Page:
Blockly & Scratch for Robotics

Ucodemy spent two days at Valley View Middle School, for two periods each day, for a total of four periods.

Blockly & Scratch for Robotics

We worked closely with Tim Lagerway, Career & Technical Education Teacher. We collaborated to provide curriculum suitable for the robotics classes to introduce the kids to computer coding. At the end of the sessions the students filled in a short survey:

  • 96% of students wanted more classes
  • 60% of students wanted to work on building games
  • Other things they wanted to learn: (35% iphone, 30% python or minecraft, 50% javascript)

I may have swayed the Javascript number a little in their responses though since we talked about how it is used to build almost every website out there. In future it’d be good to have a survey like this at the start of the class.

The lab had several nice features, such as an interactive whiteboard, that helps a lot with demonstrating the blocks you need and connecting them at the front of the class. There was one issue though: the smartboard doesn’t deal well with click and drag… It kept thinking it was a scroll gesture instead which was hard to work around. The other feature I loved was netfront – Tim was able to blank and lock all screens at once to get the students attention¬†as we progressed through the lessons. This proved invaluable to keeping students on task and progressing.

The first day we spent going through google’s blockly pond apps. This was a fun activity learning how to do visual programming while also giving you the code that is created afterwards. The kids enjoyed this and it was directly relatable to robotics with the characters having their own behavior that you program them to follow. Several students moved ahead on the material at their own pace very quickly. They did, however, get stuck on some higher levels so it would be nice to have time to do a breakout session with some students to dive into this further. I plan to put up a more complete walkthrough of some of my solutions in my course for this for teachers as well.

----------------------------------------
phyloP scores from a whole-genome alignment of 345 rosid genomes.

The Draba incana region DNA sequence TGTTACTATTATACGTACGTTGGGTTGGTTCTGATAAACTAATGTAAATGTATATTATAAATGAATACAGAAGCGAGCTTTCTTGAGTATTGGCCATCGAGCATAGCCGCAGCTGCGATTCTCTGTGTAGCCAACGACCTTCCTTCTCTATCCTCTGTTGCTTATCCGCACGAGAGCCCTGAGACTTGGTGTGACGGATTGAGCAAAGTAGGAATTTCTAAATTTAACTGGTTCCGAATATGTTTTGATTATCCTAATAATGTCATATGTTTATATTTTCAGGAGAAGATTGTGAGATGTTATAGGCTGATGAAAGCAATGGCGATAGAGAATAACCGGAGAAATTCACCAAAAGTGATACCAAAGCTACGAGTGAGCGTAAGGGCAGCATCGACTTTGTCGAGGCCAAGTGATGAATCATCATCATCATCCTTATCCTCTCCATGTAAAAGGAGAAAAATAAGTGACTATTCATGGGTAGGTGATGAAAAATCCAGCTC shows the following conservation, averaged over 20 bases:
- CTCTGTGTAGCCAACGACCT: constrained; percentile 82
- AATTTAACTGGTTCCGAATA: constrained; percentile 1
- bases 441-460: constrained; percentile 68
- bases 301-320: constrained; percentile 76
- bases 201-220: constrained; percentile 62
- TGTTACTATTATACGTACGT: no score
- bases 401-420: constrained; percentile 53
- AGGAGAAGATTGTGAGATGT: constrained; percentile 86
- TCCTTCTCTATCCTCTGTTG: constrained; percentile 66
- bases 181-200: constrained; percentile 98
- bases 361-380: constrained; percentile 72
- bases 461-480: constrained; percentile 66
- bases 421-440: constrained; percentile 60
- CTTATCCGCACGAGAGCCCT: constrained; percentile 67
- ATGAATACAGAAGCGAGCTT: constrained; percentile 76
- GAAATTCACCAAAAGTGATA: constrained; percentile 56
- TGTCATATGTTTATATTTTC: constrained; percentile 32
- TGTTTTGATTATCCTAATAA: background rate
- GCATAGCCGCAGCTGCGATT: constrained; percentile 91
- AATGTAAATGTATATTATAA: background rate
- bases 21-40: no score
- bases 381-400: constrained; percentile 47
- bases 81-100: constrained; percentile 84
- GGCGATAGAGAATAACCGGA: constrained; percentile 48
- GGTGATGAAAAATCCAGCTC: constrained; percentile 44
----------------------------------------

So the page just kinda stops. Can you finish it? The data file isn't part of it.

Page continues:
Our second day the kids voted to switch activities and work on game building. We moved to scratch and worked on bouncing balls game development. The kids loved the results and enjoyed showing off their work.

Tim was great, keeping the students engaged and we are planning to work more on this after Spring Break, where we’ll be moving to more remote support and have added focus for him to deliver more of the lesson.


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